Barred constitutionally from ruling for two consecutive terms, Bachelet could not contest the 2009 election and her coalition lost to Alianza and its candidate, Sebastian Pinera.
 
In the last weeks of her administration, Bachelet came under criticism for her handling of a devastating earthquake and tsunami that killed 551 people.
 
It tarnished her legacy, but didn't heavily impact her long-term popularity. She has been the runaway favorite to win this election since before she even declared that she would run.
 
Pinera, a billionaire whose stand-offish manner contrasts with Bachelet's common touch, has been an unpopular president and faced a surge in popular discontent with many of the poor feeling they have not benefited from Chile's copper riches.
 
Ambitious reforms
 
If elected, Bachelet will join Brazil's Dilma Rousseff and Argentina's Cristina Fernandez to give a distinctly female face to political leadership in traditionally machista South America.
 
Like Fernandez and Rousseff, Bachelet was politicized in her youth under an oppressive military dictatorship.
 
While Fernandez has taken a populist, hard-left tack in power, both Rousseff and Bachelet follow more pragmatic, business-friendly policies.
 
Improved public education has become a major demand in both Brazil and Chile, with students regularly taking to the streets, and Bachelet is focusing heavily on education reform as a way of tackling inequality.
 
“I think today the conditions are right to do new things,” Bachelet told the local woman's magazine Cosas after her return to Chile from New York this year, where she headed the United Nations body dedicated to gender equality, U.N. Women.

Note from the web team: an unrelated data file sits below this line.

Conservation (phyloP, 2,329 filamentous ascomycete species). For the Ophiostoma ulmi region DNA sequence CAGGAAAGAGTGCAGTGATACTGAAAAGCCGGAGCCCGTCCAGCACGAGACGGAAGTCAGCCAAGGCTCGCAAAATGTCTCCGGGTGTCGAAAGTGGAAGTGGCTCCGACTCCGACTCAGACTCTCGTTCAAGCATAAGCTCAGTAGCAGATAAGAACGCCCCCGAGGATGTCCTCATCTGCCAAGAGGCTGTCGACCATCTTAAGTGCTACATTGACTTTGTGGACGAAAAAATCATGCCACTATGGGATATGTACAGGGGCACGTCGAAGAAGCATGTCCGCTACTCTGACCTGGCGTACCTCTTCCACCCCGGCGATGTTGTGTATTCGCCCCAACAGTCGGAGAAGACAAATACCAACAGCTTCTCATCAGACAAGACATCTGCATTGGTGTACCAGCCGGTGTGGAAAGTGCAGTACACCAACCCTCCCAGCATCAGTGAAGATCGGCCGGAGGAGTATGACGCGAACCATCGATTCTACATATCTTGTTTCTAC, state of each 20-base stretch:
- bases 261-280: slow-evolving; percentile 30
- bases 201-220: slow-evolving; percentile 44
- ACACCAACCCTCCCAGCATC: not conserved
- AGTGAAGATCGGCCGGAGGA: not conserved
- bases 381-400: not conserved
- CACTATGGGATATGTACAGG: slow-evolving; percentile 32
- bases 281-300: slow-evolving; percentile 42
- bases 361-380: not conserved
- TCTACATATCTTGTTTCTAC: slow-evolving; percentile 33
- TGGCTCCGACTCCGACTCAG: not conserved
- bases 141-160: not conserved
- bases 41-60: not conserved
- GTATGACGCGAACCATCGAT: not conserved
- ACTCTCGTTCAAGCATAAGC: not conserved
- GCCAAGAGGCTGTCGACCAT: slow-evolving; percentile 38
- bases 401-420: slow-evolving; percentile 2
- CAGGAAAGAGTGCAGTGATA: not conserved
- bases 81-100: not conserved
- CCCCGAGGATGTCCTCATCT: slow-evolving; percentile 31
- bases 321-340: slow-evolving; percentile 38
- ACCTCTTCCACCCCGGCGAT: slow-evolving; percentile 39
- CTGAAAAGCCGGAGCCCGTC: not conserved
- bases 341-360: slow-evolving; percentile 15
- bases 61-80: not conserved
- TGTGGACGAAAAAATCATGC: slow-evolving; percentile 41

“Chile needs structural reforms, and there is more political and social force to do it. It's not that I saw the light in New York. On much of this, I already had a clear conviction in the past. But today the conditions for progress are better.”
 
When she took office in 2006, Bachelet was seen as politically naive and she struggled to make decisions. She developed her political skills throughout her presidency and people in her circle say she is now much more savvy.
 
“I think she has internalized now that a country's problems, carrying out deep reforms or important changes that the people want, needs dialog with the leaders directly,” said Holzmann.
 
“She needs to talk to the opposition leaders and get a face-to-face dialog going, which will end up in the kind of political agreements that were the essential element she did not have clear in her first government.”
 
Perhaps mindful of where she will need future allies, Bachelet has largely refrained from joining the other candidates in mudslinging during the campaign.
 
She will need all her political talent to persuade politicians from left and right to back her, and analysts say she will probably have to water down some proposals.
 
It is not clear how far Alianza leaders will be willing to support her. They acknowledge that the education system needs to be shaken up but they want less wide-reaching reforms, paid for through growth rather than taxes.